Most investors buy stocks and hope they'll go up in price. They do nothing in the interim to generate cash flow from those stocks while they sit in their portfolio - like writing covered calls.
I'll explain. And I'll also highlight some popular exchange-traded funds (ETFs) and closed-end funds (CEFs) that will help you generate 8% yields or better from this income strategy without actually handling an options contract yourself.
A call option is a contract that gives its buyer the right to purchase a stock from the seller for a certain price within a certain period of time. For that right, the buyer pays the seller a sum upfront, called a premium.
Of course there's a catch - otherwise option traders would be the richest people in the world! And the caveat is time. When you buy a call option, not only do you need the share price to move higher for you to make money - but you also need it to happen within a relatively short timeframe.
With each day that passes, options decay in value. That's bad for buyers, but great for sellers - those who collected the premium up front. With each passing day, they grow richer. They don't have to worry about the clock. In fact, it's their friend.
Recon Capital's NASDAQ 100 Covered Call ETF (NASDAQ:QYLD) takes money from option buyers. It buys the Nasdaq index, and writes calls just above the current price that expire in about a month.
For a 0.60% management fee, you can outsource your option selling to QYLD. The fund pays a net 8.6% annual yield than thanks to the premiums it sells to option buyers, and the capital appreciation it enjoys from the index itself.
This sounds like a good strategy - and it is - but there are a couple of big flaws in QYLD's execution:
It'd reap larger premiums by selling covered calls on individual NASDAQ stocks, and It should be selling options with even shorter expiration times to maximize the value that expires with each passing day.
Over time, these miscues add up. Since inception, QYLD has been less volatile than the NASDAQ (as you'd expect). But its investors are missing out on most of the index's upside:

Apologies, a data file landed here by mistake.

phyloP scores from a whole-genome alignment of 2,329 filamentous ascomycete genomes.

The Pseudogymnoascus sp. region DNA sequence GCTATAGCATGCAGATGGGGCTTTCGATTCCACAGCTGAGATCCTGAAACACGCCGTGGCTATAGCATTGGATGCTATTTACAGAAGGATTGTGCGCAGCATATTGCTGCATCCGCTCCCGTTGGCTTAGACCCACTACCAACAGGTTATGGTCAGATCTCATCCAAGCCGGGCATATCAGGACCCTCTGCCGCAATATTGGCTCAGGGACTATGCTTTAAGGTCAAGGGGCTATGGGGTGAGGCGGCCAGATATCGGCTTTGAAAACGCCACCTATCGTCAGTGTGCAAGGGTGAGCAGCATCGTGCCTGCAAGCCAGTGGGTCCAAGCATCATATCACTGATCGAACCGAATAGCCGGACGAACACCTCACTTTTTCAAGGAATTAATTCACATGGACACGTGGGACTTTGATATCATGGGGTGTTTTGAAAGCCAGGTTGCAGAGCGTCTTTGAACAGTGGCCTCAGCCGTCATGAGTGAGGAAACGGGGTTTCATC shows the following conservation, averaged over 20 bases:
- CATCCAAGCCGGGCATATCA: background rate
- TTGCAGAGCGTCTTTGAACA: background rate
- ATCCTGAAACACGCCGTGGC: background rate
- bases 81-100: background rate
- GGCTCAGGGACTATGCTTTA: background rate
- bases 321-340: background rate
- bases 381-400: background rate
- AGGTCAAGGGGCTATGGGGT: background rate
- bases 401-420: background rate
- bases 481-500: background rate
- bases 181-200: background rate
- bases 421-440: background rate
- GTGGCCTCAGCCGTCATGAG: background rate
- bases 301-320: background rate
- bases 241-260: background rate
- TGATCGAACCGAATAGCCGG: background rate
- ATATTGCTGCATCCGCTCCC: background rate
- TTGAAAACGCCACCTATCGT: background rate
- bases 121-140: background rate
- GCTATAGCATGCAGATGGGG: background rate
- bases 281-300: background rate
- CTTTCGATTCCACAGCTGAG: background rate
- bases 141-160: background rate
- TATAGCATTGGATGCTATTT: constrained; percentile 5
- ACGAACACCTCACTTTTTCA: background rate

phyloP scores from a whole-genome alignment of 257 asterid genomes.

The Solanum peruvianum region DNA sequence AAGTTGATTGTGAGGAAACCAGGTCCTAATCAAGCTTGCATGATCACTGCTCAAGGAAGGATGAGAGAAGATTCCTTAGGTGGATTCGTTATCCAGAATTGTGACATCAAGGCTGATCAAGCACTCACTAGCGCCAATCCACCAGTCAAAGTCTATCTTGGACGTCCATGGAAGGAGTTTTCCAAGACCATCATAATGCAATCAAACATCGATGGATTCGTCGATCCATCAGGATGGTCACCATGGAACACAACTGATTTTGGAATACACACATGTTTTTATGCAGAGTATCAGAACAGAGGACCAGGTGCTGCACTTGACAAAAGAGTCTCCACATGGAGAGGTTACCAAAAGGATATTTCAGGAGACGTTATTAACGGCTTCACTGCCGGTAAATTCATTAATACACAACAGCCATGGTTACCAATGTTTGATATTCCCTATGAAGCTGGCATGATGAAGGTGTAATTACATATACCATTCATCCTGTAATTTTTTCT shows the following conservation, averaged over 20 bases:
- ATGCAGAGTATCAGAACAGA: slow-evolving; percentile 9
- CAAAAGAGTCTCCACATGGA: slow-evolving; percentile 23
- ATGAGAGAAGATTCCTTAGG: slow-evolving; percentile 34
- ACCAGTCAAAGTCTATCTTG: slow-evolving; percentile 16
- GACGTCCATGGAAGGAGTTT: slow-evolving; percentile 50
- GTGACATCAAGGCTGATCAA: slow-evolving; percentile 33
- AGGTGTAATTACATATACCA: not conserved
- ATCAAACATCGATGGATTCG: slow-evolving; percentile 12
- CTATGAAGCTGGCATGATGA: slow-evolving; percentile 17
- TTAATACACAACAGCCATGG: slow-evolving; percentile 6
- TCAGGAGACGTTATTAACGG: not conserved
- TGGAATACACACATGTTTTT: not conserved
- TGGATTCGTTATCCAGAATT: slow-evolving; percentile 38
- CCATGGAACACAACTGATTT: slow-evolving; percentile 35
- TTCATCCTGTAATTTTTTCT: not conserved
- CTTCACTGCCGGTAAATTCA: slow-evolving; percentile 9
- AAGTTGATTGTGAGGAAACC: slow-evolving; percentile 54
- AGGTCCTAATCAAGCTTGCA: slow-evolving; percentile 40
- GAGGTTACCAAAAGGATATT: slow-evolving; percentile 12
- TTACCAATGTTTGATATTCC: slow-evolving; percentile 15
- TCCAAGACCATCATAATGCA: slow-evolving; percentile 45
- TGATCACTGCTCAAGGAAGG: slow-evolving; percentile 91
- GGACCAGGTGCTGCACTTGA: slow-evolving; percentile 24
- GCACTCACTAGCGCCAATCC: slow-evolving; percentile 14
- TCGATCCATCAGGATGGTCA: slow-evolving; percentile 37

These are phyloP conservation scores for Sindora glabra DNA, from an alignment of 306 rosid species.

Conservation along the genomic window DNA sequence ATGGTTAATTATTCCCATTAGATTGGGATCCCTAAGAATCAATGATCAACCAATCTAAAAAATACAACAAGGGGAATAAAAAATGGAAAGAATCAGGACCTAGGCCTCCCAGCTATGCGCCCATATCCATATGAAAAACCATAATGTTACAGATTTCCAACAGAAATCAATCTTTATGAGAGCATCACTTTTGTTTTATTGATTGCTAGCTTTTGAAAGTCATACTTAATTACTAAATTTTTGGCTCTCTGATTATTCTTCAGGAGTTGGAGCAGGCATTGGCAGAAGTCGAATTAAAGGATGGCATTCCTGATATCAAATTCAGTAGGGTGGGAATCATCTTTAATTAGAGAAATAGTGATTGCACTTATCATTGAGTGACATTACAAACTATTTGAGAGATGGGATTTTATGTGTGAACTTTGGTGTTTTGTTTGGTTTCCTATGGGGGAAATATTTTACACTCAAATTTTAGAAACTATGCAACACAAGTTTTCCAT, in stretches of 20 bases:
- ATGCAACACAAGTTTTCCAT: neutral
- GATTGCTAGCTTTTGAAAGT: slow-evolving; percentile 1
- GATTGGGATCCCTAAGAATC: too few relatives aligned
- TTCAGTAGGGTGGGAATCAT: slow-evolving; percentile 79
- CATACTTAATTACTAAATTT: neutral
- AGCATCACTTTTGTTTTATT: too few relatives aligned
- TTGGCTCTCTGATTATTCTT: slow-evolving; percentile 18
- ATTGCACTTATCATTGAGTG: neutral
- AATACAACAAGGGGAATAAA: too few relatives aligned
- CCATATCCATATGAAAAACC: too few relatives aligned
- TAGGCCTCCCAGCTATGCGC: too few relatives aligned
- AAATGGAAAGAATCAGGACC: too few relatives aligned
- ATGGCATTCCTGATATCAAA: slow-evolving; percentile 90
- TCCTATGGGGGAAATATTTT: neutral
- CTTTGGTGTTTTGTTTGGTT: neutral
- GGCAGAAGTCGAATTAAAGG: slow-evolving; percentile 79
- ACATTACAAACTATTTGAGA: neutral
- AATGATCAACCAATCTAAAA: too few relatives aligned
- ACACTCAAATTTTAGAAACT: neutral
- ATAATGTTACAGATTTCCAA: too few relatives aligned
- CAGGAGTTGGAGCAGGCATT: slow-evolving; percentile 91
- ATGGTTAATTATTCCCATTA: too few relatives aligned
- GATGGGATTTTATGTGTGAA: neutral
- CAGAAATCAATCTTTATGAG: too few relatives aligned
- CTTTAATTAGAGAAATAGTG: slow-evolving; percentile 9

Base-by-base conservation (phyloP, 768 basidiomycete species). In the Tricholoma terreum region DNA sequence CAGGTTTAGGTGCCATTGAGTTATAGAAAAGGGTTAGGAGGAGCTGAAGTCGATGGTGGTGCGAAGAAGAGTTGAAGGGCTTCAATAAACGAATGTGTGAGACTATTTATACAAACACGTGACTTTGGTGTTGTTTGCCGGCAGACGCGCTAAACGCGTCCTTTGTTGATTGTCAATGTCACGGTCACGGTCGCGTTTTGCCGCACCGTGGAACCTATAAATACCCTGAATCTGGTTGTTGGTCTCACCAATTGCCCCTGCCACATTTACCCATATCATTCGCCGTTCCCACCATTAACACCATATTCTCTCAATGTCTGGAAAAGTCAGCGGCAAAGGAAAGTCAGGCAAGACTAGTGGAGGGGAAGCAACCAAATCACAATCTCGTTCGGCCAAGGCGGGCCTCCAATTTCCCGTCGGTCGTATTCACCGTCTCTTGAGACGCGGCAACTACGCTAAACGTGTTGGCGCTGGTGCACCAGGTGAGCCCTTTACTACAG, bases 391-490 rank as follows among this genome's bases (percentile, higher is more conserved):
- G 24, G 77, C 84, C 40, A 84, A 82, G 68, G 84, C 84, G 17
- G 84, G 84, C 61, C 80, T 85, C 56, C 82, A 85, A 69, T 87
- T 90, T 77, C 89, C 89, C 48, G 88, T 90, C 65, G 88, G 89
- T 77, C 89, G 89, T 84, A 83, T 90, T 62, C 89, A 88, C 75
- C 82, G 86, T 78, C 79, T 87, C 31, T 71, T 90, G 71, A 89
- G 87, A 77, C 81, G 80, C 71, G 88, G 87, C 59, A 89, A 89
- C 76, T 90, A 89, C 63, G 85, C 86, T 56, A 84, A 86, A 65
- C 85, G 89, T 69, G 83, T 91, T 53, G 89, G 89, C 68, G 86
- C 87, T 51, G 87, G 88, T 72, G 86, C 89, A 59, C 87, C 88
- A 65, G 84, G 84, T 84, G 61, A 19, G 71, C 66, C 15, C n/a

QYLD Gets Killed
If only there were a human at the helm!
Fortunately we can upgrade to a living, breathing money manager for a modest fee. For example, Keith Hembre runs the Nuveen NASDAQ 100 Dynamic Overwrite Fund (NASDAQ:QQQX) and employs a strategy more nuanced than my simplified example. He actually buys the individual stocks, and sells call options against them.
Keith usually sells options on 35% to 75% of the portfolio. He ups the percentage when Nuveen's indicators look bearish (to protect on the downside) and holds more "uncovered" positions when tech looks bullish (to maximize upside).
In exchange for his expertise, our management fee is 0.93%. That's money well spent - Keith has earned his paycheck, with his hedged gains keeping pace with the unhedged gains provided by the NASDAQ itself:
The Human Touch Matters When Selling Calls
QQQX pays a 7% annual yield. It sells for about its net asset value (NAV) today, but has traded for at an average 5.1% discount to NAV over the past six months.
(Steep discounts to NAV are another benefit of CEFs - basically free money - thanks to the market inefficiencies in this underappreciated corner of the income world.)
I like free money in addition to my high yields, so I prefer to purchase CEFs when their discounts are high. Keep an eye on this one - like most of its ilk, it's only a matter of time before it gets tossed back in the bargain bin.
Disclosure: I/we have no positions in any stocks mentioned, and no plans to initiate any positions within the next 72 hours.
Business relationship disclosure: I write these editorials for ContrarianOutlook.com, where I have premium paid publications that I make money from.